Carl Hashimoto, PhD

Prof Cell Biol; Asst Dean, Yale College & Grad School; Assistant Dean Yale College; Assistant Dean Graduate School

Research Interests

Cells; Cell Biology; Education, Medical; Endocrine System Diseases; Genetics; Molecular Biology; Tissues; Developmental Biology; Serpins; Neurodegenerative Diseases; Intercellular Signaling Peptides and Proteins; Proteolysis

Research Organizations

Cell Biology: Developmental Cell Biology and Genetics

Animal Organogenesis

Faculty Research

Office of Cooperative Research

Research Summary

Proteolysis drives a wide range of biological processes from the cell cycle to embryonic patterning, and is thought to mediate complex brain functions such as learning and memory. Not surprisingly, then, dysfunction in proteolysis is associated with many human disorders, including cancer and dementia. My laboratory is generally interested in cellular and developmental processes that are regulated by proteolysis.

Specialized Terms: Proteolysis; Serpins; Intercellular signaling; Morphogenesis; Disease modeling; Drosophila molecular genetics

Extensive Research Description

The coordinated action of proteases and their inhibitors plays an important role in morphogenesis and function of many organs. Disruption of the protease-inhibitor balance is associated with diverse pathologies including cancer. My laboratory is particularly interested in biological processes and diseases involving protease inhibitors known as serpins, which uniquely inactivate proteases by acting as a suicide substrate to trap their target in a tight complex. Perhaps the best known serpins function in blood clotting, inflammation, and other host defense reactions; however, the biological function of many more serpins is unknown. We are using genetic and functional genomic approaches to define biological roles for serpins. These studies have already identified a serpin important for morphogenesis and tissue remodeling events during development. Diverse pathologies such as liver cirrhosis, thrombosis, and neurodegeneration are associated with mutant serpins that spontaneously polymerize to form intracellular inclusions. We are interested in understanding how cells deal with these intracellular inclusions and in exploring genetic strategies to revert disease phenotypes resulting from serpin polymerization.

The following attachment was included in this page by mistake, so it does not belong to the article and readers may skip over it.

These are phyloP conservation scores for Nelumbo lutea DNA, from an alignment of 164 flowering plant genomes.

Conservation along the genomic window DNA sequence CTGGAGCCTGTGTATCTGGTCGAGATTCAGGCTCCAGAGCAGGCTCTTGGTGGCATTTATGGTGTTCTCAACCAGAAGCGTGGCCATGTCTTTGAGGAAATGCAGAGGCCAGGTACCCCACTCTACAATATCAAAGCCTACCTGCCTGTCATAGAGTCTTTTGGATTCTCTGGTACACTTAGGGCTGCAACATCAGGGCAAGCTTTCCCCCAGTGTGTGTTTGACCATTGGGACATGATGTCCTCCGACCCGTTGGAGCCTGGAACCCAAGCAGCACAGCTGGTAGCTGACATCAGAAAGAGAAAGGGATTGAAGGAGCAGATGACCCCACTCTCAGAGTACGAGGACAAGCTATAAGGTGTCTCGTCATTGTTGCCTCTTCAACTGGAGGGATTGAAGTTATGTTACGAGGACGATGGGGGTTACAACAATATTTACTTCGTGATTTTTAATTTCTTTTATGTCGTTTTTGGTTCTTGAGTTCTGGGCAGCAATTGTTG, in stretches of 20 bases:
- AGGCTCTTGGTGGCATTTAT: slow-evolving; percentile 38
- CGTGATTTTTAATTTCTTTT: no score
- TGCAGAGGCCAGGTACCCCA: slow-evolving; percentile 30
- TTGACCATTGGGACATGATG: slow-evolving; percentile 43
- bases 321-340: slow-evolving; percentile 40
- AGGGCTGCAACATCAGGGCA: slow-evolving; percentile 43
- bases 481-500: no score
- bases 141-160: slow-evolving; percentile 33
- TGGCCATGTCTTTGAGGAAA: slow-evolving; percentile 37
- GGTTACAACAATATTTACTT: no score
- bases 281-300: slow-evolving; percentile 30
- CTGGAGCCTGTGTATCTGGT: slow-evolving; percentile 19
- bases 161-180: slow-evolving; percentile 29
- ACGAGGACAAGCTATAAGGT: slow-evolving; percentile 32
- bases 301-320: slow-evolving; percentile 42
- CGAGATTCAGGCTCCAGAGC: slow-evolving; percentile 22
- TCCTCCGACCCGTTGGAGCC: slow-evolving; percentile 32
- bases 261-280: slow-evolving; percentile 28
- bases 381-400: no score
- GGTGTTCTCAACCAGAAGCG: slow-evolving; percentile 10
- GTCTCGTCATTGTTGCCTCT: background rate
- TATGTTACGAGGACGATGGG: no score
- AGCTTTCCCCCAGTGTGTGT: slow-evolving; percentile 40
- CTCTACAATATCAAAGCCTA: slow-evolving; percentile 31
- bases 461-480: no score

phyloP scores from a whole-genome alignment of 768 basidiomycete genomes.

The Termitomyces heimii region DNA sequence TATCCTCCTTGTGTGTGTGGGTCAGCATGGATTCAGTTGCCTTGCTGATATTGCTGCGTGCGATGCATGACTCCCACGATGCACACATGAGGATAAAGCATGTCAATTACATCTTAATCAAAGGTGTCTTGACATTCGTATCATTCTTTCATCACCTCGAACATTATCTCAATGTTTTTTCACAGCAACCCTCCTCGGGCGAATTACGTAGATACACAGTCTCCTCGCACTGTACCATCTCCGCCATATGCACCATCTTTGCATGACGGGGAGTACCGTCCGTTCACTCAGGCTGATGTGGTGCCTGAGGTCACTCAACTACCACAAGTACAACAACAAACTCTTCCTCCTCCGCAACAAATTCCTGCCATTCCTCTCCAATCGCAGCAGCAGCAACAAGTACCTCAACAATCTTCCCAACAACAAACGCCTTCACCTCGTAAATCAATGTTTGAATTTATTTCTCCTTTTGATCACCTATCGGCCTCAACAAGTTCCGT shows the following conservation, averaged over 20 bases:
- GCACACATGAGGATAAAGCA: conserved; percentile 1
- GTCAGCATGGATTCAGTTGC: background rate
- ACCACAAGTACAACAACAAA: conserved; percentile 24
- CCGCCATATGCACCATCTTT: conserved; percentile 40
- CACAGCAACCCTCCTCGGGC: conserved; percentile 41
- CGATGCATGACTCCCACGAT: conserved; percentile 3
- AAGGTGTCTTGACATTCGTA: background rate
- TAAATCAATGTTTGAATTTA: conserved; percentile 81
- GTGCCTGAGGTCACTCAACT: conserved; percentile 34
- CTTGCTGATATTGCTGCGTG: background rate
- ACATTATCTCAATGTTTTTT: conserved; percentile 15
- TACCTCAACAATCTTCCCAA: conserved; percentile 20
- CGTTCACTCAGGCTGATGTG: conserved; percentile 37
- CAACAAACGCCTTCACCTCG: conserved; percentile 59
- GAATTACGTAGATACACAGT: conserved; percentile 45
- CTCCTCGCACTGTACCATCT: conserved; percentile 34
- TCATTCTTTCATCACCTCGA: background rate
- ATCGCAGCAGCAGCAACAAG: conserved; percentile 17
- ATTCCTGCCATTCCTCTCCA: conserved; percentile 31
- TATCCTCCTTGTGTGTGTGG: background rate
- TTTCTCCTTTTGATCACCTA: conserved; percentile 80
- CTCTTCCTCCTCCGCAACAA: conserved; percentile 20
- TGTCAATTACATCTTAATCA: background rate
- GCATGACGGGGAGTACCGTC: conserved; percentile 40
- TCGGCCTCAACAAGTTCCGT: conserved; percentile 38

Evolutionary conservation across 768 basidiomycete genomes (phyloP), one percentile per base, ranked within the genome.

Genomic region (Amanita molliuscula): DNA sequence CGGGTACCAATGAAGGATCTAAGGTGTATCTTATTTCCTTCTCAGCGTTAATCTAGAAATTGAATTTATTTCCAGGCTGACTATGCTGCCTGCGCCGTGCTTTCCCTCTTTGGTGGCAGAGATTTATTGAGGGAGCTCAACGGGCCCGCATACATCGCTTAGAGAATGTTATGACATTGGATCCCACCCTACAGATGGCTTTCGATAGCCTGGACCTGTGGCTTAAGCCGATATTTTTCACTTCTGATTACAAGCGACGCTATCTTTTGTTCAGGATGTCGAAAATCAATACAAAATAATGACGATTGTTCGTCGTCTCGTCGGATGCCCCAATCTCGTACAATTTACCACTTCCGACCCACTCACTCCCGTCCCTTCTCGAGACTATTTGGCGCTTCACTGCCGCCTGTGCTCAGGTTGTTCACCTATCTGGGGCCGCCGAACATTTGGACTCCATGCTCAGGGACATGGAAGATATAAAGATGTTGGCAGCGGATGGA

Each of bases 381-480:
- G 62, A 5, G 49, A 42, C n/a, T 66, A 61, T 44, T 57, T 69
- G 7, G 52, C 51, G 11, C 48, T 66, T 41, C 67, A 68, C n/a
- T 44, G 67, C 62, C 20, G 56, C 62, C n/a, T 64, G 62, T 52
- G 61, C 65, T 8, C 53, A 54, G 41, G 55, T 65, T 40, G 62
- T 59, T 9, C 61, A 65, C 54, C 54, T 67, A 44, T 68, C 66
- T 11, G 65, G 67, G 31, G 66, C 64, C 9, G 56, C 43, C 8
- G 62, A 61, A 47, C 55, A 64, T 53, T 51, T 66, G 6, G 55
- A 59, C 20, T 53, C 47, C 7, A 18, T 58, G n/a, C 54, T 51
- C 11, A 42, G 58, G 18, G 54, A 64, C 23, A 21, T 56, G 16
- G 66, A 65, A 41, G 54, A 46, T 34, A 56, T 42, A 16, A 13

Identifying a serpin-regulated proteolytic cascade involved in innate immunity.
Understanding a cell death pathway controlled by a serpin.
Exploring the role of insulin degrading enzyme in insulin signaling.

Selected Publications

Full List of PubMed Publications

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Contact Info

Carl Hashimoto, PhD
Office Location
Science Education and Undergraduate ResearchSheffield-Sterling-Strathcona
1 Prospect Street, Rm 26

New Haven, CT 06511
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Mailing Address
1 Prospect Street
New Haven, CT 06511-6816